HelloFlo Offers Tampon Subscriptions and Educational Materials Aimed at Teens
When menstruation attacks—according to any generic pre-teen girl—all nightmares become reality. From unpreventable shark attacks to tampons getting stuck in one’s body forever, every teenage girl has a mind full of period myths. But a New York–based e-commerce startup, HelloFlo, aims to debunk these myths and change the way society is handling that time of the month.
On July 29 HelloFlo released its first promotional video “The Camp Gyno,” in which a girl earns her popularity by becoming the first in her camp to get her period. Power-hungry and full of PMS wrath—the girl turns the camp into a period concentration camp. She eventually falls short because the campers are no longer in need of her services—they have HelloFlo.
Launched in March out of Brooklyn, New York, the company offers a subscription service based on each woman’s individual, well, flows. Shipments come three to seven days before periods start—and, in the beginning, the arrival date is based on when the woman’s last period started. Dates can always be changed, because every woman knows periods are as reliable as Anthony Weiner. The standard subscription service is aimed at women in high school, college, and beyond. Shipping is included and the subscriptions range from $14 to $18 for a woman’s package-of-choice.
Naama Bloom, chief executive officer and founder of HelloFlo, got the idea for her video as she talked with a friend who worked at an ad agency. The second he said “The Camp Gyno” she knew that was it. “I just think it’s better to go to an informed parent to get this kind of information than an uninformed friend and that’s how the video came about,” she said. Virtually every woman can talk about the factually wrong and incredibly awkward conversations they had with pre-teen friends about the crimson tide.
In addition to its subscription service, HelloFlo plans in September to start offering a “Period Starter Kit,” according to the company’s website. This starter kit is aimed at the younger population, girls ages 8 to 12, she said, just like the girls in the promotional video. HelloFlo aims to bring in parents of these girls— before they get their periods—so when it’s time there’s less confusion and stress for everyone.
Bloom, a 40-year-old married mother of two, said, “It opens up the dialogue and then you don’t have this generation of girls growing up believing these myths about their bodies about their periods.”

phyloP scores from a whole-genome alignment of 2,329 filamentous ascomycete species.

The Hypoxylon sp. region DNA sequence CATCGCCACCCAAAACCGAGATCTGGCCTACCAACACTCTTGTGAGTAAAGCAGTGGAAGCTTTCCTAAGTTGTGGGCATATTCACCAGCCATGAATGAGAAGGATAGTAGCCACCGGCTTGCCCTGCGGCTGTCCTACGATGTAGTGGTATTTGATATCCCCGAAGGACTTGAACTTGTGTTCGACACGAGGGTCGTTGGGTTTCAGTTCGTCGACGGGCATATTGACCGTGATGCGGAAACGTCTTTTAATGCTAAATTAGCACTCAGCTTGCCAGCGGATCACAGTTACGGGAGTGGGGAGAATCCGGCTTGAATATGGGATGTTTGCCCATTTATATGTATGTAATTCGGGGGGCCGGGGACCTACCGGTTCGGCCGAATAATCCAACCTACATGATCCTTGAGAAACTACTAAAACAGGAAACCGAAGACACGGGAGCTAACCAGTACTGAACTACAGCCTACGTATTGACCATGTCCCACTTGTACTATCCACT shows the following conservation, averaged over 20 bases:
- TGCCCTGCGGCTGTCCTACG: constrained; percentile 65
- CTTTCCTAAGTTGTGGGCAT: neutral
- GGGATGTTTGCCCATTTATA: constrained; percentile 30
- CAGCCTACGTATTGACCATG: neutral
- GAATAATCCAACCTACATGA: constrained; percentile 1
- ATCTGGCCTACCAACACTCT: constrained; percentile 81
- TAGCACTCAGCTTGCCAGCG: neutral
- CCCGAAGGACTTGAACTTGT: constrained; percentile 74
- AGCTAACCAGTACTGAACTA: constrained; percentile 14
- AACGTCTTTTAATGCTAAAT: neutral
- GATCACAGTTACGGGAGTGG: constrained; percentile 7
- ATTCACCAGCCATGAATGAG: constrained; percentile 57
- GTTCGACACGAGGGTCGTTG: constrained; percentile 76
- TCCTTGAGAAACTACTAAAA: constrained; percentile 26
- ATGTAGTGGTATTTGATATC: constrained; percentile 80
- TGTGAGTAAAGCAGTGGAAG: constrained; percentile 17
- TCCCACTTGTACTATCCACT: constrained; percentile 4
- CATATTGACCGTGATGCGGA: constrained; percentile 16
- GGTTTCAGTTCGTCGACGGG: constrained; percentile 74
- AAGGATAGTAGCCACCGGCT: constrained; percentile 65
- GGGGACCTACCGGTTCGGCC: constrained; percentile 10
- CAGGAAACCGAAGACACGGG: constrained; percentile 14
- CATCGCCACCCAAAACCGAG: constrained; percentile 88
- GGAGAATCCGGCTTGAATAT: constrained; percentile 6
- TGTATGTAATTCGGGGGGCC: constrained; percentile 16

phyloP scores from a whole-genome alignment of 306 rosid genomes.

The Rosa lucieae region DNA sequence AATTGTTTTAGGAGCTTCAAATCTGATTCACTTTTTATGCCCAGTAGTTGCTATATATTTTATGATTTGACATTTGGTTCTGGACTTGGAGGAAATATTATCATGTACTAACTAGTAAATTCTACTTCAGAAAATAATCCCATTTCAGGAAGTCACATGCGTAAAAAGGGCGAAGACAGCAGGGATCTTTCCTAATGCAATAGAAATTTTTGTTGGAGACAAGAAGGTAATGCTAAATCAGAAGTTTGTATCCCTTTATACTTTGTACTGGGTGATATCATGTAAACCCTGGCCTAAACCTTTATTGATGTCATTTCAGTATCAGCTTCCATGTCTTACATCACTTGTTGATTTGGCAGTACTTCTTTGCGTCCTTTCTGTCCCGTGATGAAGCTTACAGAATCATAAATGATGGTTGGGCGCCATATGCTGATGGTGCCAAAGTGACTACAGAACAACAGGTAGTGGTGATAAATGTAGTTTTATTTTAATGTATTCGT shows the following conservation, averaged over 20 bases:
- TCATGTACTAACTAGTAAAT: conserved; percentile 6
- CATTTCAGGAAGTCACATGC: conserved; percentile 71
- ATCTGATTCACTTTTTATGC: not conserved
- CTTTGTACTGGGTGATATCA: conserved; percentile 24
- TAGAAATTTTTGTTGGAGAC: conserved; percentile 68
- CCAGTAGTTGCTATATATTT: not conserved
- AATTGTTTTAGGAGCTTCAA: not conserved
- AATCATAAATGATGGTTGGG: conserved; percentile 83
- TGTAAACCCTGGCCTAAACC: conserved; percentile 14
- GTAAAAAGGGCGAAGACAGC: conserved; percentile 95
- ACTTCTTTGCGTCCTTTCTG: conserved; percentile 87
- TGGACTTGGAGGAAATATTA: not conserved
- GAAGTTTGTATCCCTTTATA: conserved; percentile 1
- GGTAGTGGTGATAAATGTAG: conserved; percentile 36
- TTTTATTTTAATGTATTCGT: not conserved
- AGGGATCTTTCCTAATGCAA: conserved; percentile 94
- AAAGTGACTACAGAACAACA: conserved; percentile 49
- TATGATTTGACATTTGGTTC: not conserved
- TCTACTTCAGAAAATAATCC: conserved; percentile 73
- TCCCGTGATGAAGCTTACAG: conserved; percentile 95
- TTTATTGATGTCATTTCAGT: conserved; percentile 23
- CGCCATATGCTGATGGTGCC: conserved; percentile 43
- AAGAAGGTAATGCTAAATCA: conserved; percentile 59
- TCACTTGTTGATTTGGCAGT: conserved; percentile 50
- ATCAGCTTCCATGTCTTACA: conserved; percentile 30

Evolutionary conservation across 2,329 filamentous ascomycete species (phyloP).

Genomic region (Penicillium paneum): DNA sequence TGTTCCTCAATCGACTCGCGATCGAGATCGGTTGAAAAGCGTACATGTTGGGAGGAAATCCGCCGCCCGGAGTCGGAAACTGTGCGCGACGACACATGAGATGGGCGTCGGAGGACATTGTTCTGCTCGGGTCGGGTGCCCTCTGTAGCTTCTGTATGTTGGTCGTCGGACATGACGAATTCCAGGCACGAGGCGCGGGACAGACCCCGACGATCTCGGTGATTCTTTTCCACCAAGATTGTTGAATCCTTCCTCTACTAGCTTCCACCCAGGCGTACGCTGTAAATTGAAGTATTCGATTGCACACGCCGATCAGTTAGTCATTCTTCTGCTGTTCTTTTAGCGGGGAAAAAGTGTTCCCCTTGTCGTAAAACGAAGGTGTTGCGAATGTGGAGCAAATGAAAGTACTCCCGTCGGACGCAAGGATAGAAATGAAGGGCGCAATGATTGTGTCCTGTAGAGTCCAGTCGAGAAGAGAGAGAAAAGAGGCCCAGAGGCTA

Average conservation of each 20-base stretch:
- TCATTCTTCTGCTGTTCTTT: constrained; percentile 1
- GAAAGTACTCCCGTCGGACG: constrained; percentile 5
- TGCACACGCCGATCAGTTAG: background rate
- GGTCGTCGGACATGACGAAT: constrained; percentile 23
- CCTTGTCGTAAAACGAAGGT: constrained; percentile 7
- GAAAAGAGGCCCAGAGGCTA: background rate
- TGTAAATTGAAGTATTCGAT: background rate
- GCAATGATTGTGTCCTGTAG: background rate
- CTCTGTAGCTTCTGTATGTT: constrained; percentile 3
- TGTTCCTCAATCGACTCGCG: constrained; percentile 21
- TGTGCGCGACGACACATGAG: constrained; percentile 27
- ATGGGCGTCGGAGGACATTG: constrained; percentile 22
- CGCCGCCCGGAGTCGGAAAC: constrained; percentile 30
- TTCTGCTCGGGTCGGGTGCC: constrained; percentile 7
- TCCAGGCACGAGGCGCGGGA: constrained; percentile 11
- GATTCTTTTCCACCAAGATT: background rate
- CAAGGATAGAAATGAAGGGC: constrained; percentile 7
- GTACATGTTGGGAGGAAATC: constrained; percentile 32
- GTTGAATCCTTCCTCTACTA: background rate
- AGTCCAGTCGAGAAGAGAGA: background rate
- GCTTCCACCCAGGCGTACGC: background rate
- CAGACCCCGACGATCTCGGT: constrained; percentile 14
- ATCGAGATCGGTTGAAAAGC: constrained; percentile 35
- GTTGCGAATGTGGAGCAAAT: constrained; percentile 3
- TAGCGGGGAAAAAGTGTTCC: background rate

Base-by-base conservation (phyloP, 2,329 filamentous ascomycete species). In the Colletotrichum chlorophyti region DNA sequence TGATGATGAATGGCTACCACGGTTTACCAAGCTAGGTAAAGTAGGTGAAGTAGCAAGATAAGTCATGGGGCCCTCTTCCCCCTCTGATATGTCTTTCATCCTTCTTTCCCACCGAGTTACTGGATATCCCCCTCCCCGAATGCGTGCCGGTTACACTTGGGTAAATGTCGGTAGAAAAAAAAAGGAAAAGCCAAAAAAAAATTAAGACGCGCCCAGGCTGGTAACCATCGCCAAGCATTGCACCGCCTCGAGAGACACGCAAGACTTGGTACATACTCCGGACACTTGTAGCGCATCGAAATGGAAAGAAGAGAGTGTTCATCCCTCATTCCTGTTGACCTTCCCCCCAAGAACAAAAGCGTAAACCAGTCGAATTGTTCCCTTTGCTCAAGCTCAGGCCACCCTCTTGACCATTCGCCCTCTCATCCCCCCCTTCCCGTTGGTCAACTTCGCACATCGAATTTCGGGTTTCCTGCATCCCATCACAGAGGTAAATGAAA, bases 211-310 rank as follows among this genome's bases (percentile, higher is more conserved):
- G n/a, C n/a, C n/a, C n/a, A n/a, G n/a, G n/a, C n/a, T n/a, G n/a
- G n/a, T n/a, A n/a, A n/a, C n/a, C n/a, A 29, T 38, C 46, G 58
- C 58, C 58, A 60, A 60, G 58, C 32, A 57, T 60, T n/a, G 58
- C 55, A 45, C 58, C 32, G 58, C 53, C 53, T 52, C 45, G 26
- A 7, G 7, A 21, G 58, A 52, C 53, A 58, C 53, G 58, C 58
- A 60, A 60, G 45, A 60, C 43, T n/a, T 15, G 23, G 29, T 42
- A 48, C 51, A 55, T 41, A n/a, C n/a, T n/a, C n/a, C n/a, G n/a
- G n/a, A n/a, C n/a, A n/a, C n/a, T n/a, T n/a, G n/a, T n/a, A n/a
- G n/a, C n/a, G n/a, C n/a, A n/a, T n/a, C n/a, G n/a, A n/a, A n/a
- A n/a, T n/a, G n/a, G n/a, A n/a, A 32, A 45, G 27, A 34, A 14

Mom can get on board, too, she said. Plans, according to the website, range from “Low Flo” for $14 a month to “Heavy Flo” for $18 and “Short & Heavy” for $14. The tampons, pads, and pantiliners come in a discreet white box, and include some “delicious treats”—coconut milk caramels one month and saltwater taffy another. HelloFlo offers tampons from Tampax and pads from Always—though there is no official partnership with the brands. Bloom, a Cornell MBA and University of Wisconsin graduate, said there is also a high-demand for organic products. Bloom, who worked in marketing at American Express and Harvest, an online tracking app, is married to a fellow startup founder, David Bloom, of Ordr.in, a platform for online food ordering.
In the Period Starter Kit, girls will get a carrying case to make those trips to the bathroom in class a bit less conspicuous, as well as lip balm, nail polish, and other products to make it seem more like a “positive milestone.” According to a mommy blog, Inspired by Savannah, Bloom spends one day per week packing boxes, the rest she spends responding to emails and trying to get press for her business. As for how she got the money to start up her business, it has been a struggle.
“It is expensive to go without my salary and to invest in the business,” she said in an interview with the blog. “I’ve always been a real earner so I am constantly worried that rather than saving money for my kids, I’m depleting our resources.”
But is there truly a need for a tampon-by-mail-order service? Bloom thinks so. “One day it kind of dawned on me that there’s really one product that women need every single month without fail,” she told The Daily Beast. “I don’t have any friends that talk about going shopping for tampons and pads like it’s an exciting thing.”
As for the future of the business, Bloom said: “I want to launch my own line of organic feminine care products—tampons and pads made with unbleached, organic cotton that are marketed toward young women and moms who want organic but are looking for a brand they can relate to.”